The venerated pianist Russell Sherman celebrated his 85th birthday on March 25th with an all-Beethoven recital at his long-time home-base Jordan Hall. Endless queues of devotees of all ages began forming well before the start, as has been the tradition over the past many years of his New England Conservatory faculty recitals, to witness this larger-than-life figure famous for unfettered monodrama.
These days, the pianist’s walk across the stage to his Steinway is slow; he uses a cane and is assisted by a young woman whose arm he clutches. He then takes his seat on that familiar chair with its cushion that he has been using for a very long time. There is also the familiar rectangular rug with muted design and color running from the pedals to some distance behind him.
Once seated, it is all fingers, arms, and some shoulder that are the moving parts. We are privy to, quoting Webster’s Third International dictionary, “a dramatic representation of what passes in an individual mind.” Sonata for Piano No. 30 in E Major, Op. 109 began as marked, p dolce. This passage, it would turn out over the course of the evening, was one of very few simply offered statements. Didn’t one of the pianist’s teachers suggest that the opening, one of Beethoven’s most touching, be played as an “inspired Clementi etude”? Extraordinary finesse followed with the gently wandering octaves giving way to forceful arpeggios. Sherman, who often is caught lingering or hesitating mid-phrase, surprised us by eschewing his well-known penchant.
Gradually came more and more of Sherman. Voicing the vertical streams of Beethoven, Sherman also began locating linear evidence to support a rare coherence throughout the Sonata. The Prestissimo somehow came under the spell of the opening Vivace, ma non Troppo, reining in the minor and having it become a convincing cousin to the Vivace’s close knit personalities cast in the major key.
For the theme of the six variations, Andante, molto cantabile ed espressivo, Sherman returned to simplicity, nearly shocking for its apparent deviation from Beethoven’s directions. Given the thousands of notes, many of which Sherman customized, though, this uncommon, somewhat stoic take brought a stretch of welcome repose.
With his long, nimble fingers, Sherman made the monstrously difficult Variations (15) and Fugue for Piano in E-flat major, Op. 35 “Eroica” look and sound easy. It was, as was the entire Beethoven program, played flawlessly—and that, in and of itself, was nothing less than astounding!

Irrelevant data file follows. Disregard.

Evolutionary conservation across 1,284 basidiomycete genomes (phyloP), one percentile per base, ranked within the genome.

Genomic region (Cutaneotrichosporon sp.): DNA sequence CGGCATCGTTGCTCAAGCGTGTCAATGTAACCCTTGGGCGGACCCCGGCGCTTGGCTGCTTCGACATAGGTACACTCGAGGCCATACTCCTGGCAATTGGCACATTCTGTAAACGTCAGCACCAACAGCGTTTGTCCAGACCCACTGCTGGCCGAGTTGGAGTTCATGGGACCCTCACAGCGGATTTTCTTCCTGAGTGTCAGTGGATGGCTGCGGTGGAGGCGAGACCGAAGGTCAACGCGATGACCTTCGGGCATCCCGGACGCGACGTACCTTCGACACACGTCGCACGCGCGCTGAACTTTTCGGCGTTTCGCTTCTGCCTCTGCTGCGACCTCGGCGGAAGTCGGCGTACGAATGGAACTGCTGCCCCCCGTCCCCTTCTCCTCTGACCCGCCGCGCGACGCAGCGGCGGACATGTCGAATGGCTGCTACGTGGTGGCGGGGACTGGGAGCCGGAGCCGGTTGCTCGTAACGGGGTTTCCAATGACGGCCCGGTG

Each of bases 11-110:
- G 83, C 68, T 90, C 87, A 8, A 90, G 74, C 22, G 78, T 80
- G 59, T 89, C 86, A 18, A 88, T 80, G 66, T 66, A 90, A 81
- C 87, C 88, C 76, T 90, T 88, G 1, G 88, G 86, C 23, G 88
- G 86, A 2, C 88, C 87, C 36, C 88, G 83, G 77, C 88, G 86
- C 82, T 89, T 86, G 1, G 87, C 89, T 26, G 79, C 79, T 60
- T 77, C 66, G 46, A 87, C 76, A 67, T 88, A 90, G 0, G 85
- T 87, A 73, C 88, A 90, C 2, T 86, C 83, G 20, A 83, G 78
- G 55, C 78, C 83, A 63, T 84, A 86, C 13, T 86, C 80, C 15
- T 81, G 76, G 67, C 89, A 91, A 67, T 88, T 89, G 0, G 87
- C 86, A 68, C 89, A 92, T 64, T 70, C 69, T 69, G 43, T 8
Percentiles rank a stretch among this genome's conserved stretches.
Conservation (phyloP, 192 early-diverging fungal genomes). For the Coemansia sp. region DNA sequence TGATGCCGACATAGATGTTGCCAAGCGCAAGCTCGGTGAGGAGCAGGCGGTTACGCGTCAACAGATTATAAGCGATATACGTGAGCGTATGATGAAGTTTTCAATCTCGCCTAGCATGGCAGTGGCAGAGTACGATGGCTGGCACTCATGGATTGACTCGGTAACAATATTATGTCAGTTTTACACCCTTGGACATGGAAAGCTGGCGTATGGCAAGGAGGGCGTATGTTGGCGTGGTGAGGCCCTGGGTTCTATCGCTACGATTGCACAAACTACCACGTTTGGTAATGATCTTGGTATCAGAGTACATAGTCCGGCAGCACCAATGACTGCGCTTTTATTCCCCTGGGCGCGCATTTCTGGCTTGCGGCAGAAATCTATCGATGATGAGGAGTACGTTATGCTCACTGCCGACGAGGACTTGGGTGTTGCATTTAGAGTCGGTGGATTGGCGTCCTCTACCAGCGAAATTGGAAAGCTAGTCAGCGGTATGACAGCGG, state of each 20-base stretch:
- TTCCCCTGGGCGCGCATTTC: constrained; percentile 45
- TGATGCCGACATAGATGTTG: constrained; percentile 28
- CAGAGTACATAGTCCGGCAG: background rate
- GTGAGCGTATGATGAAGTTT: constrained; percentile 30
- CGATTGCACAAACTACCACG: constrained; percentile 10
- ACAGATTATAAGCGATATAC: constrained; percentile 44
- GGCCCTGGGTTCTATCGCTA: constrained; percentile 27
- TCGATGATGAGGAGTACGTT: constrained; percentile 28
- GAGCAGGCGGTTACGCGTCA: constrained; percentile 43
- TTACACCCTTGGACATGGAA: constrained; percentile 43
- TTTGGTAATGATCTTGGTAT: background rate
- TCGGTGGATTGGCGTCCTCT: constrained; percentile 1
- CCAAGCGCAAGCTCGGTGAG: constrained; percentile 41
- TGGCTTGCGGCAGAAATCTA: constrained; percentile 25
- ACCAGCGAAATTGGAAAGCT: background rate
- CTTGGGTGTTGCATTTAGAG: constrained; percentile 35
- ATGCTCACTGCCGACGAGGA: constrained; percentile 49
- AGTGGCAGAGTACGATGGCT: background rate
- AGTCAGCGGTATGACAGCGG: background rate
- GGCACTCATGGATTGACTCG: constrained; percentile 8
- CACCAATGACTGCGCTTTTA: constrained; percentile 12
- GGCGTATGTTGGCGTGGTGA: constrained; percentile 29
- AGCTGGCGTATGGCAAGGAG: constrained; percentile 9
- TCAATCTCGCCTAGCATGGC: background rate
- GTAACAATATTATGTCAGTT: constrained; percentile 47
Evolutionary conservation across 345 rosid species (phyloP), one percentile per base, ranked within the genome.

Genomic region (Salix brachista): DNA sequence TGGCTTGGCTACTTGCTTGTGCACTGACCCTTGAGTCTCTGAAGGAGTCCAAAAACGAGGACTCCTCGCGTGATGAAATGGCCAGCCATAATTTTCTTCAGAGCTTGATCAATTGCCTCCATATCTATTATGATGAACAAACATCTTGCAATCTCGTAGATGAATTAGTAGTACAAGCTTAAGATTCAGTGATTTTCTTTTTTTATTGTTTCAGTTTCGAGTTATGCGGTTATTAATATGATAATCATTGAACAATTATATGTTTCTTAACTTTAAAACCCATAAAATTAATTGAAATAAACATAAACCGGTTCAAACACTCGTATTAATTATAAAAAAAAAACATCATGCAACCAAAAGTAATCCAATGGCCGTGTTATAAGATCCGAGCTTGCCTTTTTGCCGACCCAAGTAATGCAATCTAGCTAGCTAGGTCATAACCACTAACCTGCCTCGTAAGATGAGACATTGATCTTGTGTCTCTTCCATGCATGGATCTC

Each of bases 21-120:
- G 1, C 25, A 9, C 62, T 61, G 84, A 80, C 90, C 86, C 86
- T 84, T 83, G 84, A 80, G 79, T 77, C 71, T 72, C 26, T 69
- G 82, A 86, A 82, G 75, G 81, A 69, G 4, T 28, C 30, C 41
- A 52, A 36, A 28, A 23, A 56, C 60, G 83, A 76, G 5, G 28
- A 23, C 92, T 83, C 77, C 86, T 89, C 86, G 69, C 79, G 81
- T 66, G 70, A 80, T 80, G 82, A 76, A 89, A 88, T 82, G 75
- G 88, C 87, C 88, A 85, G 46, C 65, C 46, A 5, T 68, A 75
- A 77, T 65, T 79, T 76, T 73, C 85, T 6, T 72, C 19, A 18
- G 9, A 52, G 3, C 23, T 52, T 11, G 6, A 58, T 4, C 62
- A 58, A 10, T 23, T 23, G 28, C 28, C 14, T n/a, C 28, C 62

Humor broke out sometimes mockingly. More often, Sherman began many of the variations veiling them in some mystery. As he neared the end of each, he summoned the phrases into sharper and sharper focus, finally ending with a punchline much like that of a gag. The fugue’s subject, itself, received big jabs so that the iterations could not be missed, while these ongoing hard-hit accents made for real Shermanesque drama. This virtuosity and amusement from the pianist made the “Erocia” variations a strong centerpiece of this Beethoven triptych flanked by two of the composer’s most appreciated and satisfying works.
The contrasting textures and dynamics of the opening movement of the Sonata for Piano No. 23 in F Minor, Op. 57 “Appassionato” felt natural. As with the rest of the Beethoven that evening, speedy scalar passages and arpeggios often tumbled, childlike, rather than coming in the more typical cascades. And again, micromanaging the pedals, Sherman created illusions galore, sometimes breathtaking, other times vexing. Exaggeration of primary melodic motives as well as secondary counterparts resurfaced in the Andante con moto.
Eventually, entering the final movement, it became clear that a monodrama had been underway for some time—Russell Sherman’s utter brilliance having me believe I was indeed watching a silent film where there is a stream of vignettes and where dialogue is transmitted through muted gestures and mime—think of the visual “elocution” of Lillian Gish and Charlie Chaplin.
It was revealed in these pages in 2011 [here] that Sherman wears earplugs in concert so the external sounds of the piano don’t interfere with the sounds he has in his head. One wonders, then, if what the audience hears is anything like what he hears. When Sherman was all set to immerse us in opus 109, some clatter latecomers caused him to reset, and that was when he could be observed adjusting what might very well be earplugs in both his ears.
In a New York second after taking delivery of the final fortissimo eighth-note f minor chord, Buddy’s adorers leapt to their feet and vocalized, soccer-fan style, releasing intense devotion for Boston’s near mythical figure. Countless bouquets showered the maestro. One of the most colorful bunches was presented by a young boy who, to everyone’s delight, skipped off the stage. No encore.